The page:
Windows

How do I create a Windows 7 installation flash drive with WinToFlash?

Jack Wallen shows you how to create a bootable USB flash drive with operating system installation files on it using WinToFlash.

In his recent Windows blog, Greg Schultz wrote about how you can "Configure a USB Flash Drive to Be a Windows 7 Installation Platform." This handy and reliable method uses the command-line tool DiskPart. Of course, not everyone wants to use the command line. Fortunately, for those who wish to stay away from the command line, there are GUI tools that can tackle the same task.

One such tool that I frequently use is WinToFlash by Novicorp. This tool can take your Windows 7 (Vista or XP) installation CD/DVDs and pull the contents onto a USB drive. And better still, WinToFlash also preps the USB drive for you and sets the drive as bootable.

This blog post is also available in PDF format in a free TechRepublic download.

But why would you want to transfer your installation media from CD/DVD to a flash drive? If you want to install a different operating system on your netbook, you are going to have to have a USB drive ready with installation files. And we all know that CD/DVDs get lost, scratched, and cracked and that CD drives go bad. USB? Not so much. Flash drives are reliable, portable (I have multiple flash drives on my keychain), and work faster than CD/DVD drives. So why wouldn't you migrate your installation disks to flash drives?

Now there is one small problem that goes along with this. When using a CD/DVD you can always write the activation code key on the disk -- so you would have to lose the disk to lose the code. With a smaller flash drive, you don't have space to write the code key on the drive itself. So, you are going to have to come up with a system to store your keys. One possibility is to write the code key on a file and save that file on the flash drive. But do this after WinToFlash does its job, or you will overwrite the file.

Another item to note is the size of the USB drive. To successfully copy Windows 7 to a USB drive you will need approximately 2.37GB of space. To be safe you will want a 4GB flash drive. For Windows XP, obviously, you can get away with a much smaller drive (1GB will do).

Now, let's take a look at how this is done.

Downloading and installing

There really isn't an "installation" to be done with WinToFlash. What you do is download the zip file from the main page and unzip the file. Once the file is unzipped, you will see a new directory called Novicorp WinToFlash XXX (where XXX is the release number). Within this directory are a number of files and subdirectories. One of those files is WinToFlash, which is the executable file. You can right-click this file and pin it to either the Start menu or the Quick Launch menu for easy access.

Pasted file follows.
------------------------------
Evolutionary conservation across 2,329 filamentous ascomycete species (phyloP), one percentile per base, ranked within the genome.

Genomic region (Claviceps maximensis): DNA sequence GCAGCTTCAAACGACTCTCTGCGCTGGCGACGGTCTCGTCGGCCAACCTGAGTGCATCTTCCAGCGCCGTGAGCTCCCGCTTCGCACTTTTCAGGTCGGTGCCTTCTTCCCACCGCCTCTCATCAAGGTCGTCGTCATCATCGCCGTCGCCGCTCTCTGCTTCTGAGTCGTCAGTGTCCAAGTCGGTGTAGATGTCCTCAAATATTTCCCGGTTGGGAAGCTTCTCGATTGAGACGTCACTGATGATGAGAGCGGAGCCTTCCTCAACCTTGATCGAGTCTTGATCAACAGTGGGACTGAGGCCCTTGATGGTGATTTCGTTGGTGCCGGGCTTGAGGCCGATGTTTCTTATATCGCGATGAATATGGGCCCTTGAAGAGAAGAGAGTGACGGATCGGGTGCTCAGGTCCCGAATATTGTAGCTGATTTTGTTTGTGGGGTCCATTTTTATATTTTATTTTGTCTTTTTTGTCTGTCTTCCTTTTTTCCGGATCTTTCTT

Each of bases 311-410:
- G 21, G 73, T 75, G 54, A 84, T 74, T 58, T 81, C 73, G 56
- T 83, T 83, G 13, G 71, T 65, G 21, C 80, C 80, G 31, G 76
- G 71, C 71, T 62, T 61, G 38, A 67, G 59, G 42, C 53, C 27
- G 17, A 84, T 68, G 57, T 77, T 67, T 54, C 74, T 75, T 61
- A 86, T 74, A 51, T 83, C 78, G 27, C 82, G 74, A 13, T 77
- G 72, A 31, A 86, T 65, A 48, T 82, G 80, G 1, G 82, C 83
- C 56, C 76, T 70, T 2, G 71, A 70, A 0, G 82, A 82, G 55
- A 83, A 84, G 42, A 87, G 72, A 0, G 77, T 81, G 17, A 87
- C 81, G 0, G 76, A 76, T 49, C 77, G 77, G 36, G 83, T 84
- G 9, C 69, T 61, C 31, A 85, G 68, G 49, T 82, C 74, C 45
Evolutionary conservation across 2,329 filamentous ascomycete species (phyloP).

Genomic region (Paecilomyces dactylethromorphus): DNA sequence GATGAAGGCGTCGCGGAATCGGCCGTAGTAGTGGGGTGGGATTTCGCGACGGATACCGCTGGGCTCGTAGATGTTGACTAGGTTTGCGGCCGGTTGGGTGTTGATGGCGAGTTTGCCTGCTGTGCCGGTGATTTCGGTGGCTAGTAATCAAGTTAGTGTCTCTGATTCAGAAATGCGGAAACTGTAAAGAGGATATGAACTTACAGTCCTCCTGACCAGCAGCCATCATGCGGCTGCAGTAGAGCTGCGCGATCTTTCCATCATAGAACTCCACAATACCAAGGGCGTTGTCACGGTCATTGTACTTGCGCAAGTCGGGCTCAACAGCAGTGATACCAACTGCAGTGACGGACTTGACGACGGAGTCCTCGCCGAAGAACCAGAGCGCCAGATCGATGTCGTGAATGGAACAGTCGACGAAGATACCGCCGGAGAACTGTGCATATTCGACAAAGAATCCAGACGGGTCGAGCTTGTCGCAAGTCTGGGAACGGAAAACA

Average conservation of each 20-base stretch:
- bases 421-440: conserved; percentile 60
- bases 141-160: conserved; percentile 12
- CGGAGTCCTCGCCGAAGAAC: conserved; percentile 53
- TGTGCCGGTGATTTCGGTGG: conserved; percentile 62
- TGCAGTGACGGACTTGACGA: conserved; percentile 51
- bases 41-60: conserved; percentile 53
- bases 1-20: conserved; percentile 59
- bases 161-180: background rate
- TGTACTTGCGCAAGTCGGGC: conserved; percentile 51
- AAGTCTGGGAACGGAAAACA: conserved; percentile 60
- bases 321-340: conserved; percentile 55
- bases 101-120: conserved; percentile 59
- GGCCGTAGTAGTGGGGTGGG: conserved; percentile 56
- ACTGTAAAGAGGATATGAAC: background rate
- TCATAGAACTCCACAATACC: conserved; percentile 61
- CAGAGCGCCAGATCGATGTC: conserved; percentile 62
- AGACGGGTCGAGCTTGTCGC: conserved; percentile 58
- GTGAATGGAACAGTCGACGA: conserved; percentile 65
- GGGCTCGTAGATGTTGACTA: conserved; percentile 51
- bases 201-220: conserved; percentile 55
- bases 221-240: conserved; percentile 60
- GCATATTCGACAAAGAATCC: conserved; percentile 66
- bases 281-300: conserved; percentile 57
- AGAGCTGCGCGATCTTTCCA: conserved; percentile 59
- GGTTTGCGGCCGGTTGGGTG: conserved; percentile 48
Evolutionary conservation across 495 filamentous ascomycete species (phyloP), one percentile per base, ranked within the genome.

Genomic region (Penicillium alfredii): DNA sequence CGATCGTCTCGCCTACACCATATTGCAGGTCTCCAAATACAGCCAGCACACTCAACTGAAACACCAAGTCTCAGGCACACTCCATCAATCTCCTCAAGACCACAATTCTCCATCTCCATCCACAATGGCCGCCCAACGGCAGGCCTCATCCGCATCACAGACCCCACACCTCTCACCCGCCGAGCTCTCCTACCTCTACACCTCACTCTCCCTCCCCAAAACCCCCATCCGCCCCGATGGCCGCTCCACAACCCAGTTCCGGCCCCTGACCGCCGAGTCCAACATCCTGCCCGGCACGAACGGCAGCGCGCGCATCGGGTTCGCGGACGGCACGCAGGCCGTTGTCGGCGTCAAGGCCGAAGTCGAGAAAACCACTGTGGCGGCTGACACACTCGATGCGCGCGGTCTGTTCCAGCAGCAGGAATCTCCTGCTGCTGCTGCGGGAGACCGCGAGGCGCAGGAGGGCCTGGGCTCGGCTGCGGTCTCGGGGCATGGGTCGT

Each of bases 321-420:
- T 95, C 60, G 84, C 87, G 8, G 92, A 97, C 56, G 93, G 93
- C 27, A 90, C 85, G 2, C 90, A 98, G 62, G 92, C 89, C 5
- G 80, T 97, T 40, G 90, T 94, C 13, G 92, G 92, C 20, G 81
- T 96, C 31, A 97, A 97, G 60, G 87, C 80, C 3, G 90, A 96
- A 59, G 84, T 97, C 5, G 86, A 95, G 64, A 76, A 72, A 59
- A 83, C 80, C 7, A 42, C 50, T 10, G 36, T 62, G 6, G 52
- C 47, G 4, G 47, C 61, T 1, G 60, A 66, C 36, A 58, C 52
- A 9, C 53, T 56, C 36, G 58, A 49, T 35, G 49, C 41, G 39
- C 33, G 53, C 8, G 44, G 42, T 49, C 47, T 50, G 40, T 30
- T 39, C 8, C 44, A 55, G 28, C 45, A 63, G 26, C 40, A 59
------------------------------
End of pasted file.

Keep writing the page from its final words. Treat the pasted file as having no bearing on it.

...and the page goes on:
Usage

When you fire up WinToFlash, you might see a warning that WinToFlash is not supported on your operating system. As of this writing, Windows 7 is not officially supported; however, WinToFlash does work flawlessly on Windows 7. So you can ignore that message.

The main window is very simple to use. As you can see in Figure A, you simply need to click the Windows Setup Transfer Wizard to begin.

Figure A

The Wizard will walk you through just a few simple steps to get you on your way.
Using the Wizard is not the only method. You can also click on the Task tab (Figure B) to set up the process.

Figure B

The default creation is Windows XP.

The first step is to select Windows 7 from the drop-down menu. You will notice that there are two Windows 7 choices: Windows 7 Pre-install Environment (PE) or Windows 7. If you install the PE, you will be able to get away with a smaller flash drive. The simplest method is to select the non-PE version. After you have made this selection, click the Create button to go to the next step.

The next screen is the Basic Parameters tab (Figure C), which is all you will need to configure for your installation.

Figure C

You cannot change either the USB drive type or the Format Type options.

The most important section on this window is the "setup files path" and the "USB drive" options. Make sure these are selected properly or you could wind up overwriting data on a drive you don't want to lose.

Also, on the Process Steps tab, you can select what steps you want to take place. From that tab you can select:

  • Format drive
  • Collect information of setup
  • Create folders structure
  • Copy files

It is best to leave all these steps checked, or else your installation might fail.

Once you have all your options configured, click the Create button on the Basic Parameters tab. When you click this button, you will have to accept the licensing terms and click Continue. The next window will warn you that all data will be lost. Go ahead and click OK and the process will begin.

The creation of the USB installation drive doesn't take too long (should take approximately 15-30 minutes -- depending on the speed of your machine). When the process is finished, you will get an OK window, which you can dismiss.